March is National Women’s History Month. Today, I’m celebrating the legacy of women in American History with a look at educator, Mary Easton Sibley. (more…)
Posts Tagged: Women in History
I’m excited to introduce my author-friend, Kathleen Y’Barbo, as my guest today. Kathleen is talking about Lady Detectives, a subject in her newest book, Sadie’s Secrets.
The Legend of Lady Detectives
by Kathleen Y’Barbo
When I set out to write a heroine equal to the task of catching the charming villain Will Tucker in Sadie’s Secrets, there was no doubt Sadie Callum, the well-bred Louisiana-born daughter of sugar cane planter, would be a Pinkerton agent. After all, what other nineteenth century organization allowed women not only to populate their ranks well before they could vote, but also made great use of their unique talents? (more…)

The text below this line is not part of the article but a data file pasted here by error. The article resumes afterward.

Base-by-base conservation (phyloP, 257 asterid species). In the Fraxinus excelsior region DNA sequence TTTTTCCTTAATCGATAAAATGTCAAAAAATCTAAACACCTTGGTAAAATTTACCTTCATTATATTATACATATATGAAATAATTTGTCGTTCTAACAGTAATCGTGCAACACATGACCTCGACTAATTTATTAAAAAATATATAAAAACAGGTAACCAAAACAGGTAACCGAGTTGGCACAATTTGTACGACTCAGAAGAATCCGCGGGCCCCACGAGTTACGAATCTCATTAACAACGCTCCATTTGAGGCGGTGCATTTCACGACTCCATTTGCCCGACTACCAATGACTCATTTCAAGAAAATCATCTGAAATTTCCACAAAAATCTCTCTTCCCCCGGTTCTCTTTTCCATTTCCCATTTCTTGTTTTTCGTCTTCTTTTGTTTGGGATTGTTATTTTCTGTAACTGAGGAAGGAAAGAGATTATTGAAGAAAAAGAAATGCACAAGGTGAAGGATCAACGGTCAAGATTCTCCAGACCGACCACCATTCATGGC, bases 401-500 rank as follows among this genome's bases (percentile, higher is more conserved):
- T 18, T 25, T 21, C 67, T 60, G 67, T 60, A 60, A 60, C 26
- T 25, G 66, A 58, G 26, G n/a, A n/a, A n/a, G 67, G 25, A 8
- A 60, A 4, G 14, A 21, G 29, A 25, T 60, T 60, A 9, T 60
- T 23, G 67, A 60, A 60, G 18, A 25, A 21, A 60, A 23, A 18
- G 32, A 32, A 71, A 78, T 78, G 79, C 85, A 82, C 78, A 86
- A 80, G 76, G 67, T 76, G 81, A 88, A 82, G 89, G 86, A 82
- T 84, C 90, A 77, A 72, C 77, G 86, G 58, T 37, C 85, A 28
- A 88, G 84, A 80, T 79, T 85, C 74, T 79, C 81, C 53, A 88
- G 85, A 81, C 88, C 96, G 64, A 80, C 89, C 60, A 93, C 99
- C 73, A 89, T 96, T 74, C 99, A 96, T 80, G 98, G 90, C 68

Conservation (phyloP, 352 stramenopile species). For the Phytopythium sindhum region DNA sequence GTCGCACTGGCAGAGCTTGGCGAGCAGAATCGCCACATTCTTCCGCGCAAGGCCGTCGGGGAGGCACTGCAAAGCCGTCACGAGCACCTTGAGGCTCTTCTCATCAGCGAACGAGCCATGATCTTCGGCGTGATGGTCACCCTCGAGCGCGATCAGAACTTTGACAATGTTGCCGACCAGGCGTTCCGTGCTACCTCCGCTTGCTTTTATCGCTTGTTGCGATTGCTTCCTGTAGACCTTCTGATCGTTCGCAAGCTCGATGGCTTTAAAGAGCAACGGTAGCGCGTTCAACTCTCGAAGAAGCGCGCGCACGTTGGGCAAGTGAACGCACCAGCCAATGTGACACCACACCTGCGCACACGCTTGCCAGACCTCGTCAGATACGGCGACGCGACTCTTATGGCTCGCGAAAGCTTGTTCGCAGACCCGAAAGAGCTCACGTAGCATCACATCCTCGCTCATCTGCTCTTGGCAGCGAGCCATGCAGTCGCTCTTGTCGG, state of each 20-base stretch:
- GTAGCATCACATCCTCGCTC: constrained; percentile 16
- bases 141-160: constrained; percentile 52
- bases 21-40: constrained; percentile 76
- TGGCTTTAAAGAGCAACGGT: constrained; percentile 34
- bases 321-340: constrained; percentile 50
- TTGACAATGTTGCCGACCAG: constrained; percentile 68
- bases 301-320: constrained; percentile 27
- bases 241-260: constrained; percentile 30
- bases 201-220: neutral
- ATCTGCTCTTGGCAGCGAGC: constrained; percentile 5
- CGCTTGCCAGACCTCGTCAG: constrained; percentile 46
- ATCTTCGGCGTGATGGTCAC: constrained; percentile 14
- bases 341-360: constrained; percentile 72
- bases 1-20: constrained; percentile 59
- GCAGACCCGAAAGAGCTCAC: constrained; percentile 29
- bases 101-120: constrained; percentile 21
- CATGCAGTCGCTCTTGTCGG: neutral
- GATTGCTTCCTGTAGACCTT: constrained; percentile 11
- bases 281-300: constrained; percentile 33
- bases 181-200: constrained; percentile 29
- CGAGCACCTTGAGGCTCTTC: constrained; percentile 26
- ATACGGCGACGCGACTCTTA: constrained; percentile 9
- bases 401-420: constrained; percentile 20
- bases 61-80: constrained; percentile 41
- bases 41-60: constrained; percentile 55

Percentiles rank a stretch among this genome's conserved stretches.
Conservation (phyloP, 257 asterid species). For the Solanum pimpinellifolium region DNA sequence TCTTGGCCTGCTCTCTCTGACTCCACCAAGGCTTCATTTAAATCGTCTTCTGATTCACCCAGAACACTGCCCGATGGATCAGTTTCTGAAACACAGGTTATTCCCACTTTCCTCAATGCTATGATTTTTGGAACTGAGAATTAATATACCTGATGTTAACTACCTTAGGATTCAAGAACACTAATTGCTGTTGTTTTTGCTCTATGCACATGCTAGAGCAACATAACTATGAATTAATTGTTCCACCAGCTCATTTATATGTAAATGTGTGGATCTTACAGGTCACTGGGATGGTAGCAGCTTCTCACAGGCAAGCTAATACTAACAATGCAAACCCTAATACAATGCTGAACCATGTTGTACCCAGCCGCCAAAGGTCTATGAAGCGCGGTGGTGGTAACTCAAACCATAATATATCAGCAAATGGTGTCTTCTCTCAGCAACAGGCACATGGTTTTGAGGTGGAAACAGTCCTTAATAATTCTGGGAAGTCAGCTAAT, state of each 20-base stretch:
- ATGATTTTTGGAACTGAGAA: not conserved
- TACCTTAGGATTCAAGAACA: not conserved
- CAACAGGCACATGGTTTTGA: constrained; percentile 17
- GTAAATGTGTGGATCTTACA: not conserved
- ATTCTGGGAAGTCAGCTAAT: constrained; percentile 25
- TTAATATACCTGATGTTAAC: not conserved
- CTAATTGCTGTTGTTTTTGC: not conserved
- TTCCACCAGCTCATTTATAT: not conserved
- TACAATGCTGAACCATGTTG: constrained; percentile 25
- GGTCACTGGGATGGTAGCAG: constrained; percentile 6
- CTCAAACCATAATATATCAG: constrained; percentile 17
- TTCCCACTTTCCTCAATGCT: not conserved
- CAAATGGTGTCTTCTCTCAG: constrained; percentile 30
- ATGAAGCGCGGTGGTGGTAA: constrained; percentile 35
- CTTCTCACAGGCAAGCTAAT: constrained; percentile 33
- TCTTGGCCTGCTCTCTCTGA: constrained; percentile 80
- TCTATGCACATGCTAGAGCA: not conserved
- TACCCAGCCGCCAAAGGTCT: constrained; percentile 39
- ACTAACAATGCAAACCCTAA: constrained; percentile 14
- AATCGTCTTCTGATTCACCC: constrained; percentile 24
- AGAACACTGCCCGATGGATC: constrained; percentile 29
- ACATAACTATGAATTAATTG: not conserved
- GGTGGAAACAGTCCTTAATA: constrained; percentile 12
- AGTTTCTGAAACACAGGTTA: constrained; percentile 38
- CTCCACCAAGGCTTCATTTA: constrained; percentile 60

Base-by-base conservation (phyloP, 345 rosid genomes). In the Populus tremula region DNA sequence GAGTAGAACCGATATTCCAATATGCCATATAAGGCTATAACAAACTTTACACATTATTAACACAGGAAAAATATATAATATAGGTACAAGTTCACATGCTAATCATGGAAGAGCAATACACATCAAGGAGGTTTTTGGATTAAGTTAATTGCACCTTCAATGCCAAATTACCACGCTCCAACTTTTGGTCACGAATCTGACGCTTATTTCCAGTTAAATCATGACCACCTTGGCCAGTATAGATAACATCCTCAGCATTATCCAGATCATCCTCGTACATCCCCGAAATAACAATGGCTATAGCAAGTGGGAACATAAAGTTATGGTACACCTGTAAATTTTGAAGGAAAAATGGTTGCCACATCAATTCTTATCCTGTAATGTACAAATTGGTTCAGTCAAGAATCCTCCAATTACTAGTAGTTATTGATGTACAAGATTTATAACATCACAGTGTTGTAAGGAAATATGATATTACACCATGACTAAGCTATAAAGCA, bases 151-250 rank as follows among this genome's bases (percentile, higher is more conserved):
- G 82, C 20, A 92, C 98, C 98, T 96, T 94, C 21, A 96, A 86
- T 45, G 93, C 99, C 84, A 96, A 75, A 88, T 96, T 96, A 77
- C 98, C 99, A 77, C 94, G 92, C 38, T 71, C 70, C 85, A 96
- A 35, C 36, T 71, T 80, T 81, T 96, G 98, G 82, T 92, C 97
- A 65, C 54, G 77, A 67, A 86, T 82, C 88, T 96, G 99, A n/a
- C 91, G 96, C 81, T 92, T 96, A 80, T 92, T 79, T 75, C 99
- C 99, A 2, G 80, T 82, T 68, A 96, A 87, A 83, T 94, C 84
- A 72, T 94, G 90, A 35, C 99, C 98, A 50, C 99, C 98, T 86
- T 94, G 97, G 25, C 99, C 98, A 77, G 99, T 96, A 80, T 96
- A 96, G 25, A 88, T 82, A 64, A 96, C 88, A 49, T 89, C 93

You never know who you might meet in Cripple Creek, Colorado!
While I was in Cripple Creek in August to participate in the Gold Camp Days and Western Literature Festival, I made Wyatt Earp’s acquaintance through a program presented by his grandson, Wyatt Earp.
Then during a book signing at the Cripple Creek District Museum, I met Doc Susie, played by Hedy Boyce.
One thing is for certain, there’s never a dull moment in Cripple Creek. Even if after a full day of museum hopping and historical exploration, you’ve tuck yourself into your peaceful room at Carr Manor. The historic Cripple Creek High School repurposed as a lovely Bed & Breakfast is far too rich in history to be dull.
What fun it was to meet Hedy and chat with her about Doc Susie, the real life woman I feature as a fictional secondary character in The Bride Wore Blue, Book 3 in my Sinclair Sisters of Cripple Creek Series.
I was excited when Hedy agreed to an interview, to share a bit about one of her favorite historical Cripple Creek characters–Dr. Susan Anderson. (more…)
March is National Women of History Month. To join in the celebration, I’ve chosen to feature one of the “real life” women from my Sinclair Sisters of Cripple Creek Series in today’s post.
Mary Claver Coleman was one of those wonderful finds during my research for Two Brides Too Many My hero was a new doctor coming to Cripple Creek from Boston.